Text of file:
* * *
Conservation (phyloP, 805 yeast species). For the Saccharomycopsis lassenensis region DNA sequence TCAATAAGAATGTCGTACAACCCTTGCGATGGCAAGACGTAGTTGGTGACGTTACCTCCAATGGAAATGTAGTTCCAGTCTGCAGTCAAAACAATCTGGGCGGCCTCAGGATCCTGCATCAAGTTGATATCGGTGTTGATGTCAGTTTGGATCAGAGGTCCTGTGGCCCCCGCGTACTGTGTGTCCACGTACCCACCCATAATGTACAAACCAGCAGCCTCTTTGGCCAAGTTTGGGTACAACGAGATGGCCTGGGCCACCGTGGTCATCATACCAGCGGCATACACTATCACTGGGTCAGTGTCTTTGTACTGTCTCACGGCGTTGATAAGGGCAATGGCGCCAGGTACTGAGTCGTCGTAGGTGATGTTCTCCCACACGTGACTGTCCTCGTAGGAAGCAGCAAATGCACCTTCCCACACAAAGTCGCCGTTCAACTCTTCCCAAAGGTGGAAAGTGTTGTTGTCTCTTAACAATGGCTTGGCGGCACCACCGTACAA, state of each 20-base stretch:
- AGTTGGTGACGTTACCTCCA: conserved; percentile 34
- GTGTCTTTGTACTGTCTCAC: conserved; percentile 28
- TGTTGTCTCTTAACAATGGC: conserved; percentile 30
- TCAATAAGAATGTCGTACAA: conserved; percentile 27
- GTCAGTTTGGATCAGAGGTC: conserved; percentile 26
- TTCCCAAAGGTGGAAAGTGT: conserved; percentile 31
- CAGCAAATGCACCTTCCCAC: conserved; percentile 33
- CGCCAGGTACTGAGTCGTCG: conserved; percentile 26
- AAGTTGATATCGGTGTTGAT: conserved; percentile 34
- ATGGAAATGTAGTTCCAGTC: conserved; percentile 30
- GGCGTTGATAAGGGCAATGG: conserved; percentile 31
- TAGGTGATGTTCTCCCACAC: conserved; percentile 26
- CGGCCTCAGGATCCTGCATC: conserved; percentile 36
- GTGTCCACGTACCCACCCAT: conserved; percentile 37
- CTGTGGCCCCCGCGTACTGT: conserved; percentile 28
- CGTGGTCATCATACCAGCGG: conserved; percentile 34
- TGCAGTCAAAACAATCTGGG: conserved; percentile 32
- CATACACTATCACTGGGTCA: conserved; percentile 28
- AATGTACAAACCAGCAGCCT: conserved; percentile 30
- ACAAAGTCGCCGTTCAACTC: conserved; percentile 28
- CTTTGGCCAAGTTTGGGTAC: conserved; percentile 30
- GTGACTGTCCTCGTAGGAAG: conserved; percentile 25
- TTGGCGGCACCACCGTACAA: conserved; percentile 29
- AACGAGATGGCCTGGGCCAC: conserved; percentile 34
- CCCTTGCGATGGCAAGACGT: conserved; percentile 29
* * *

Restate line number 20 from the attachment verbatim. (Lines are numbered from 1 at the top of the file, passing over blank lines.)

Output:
- AATGTACAAACCAGCAGCCT: conserved; percentile 30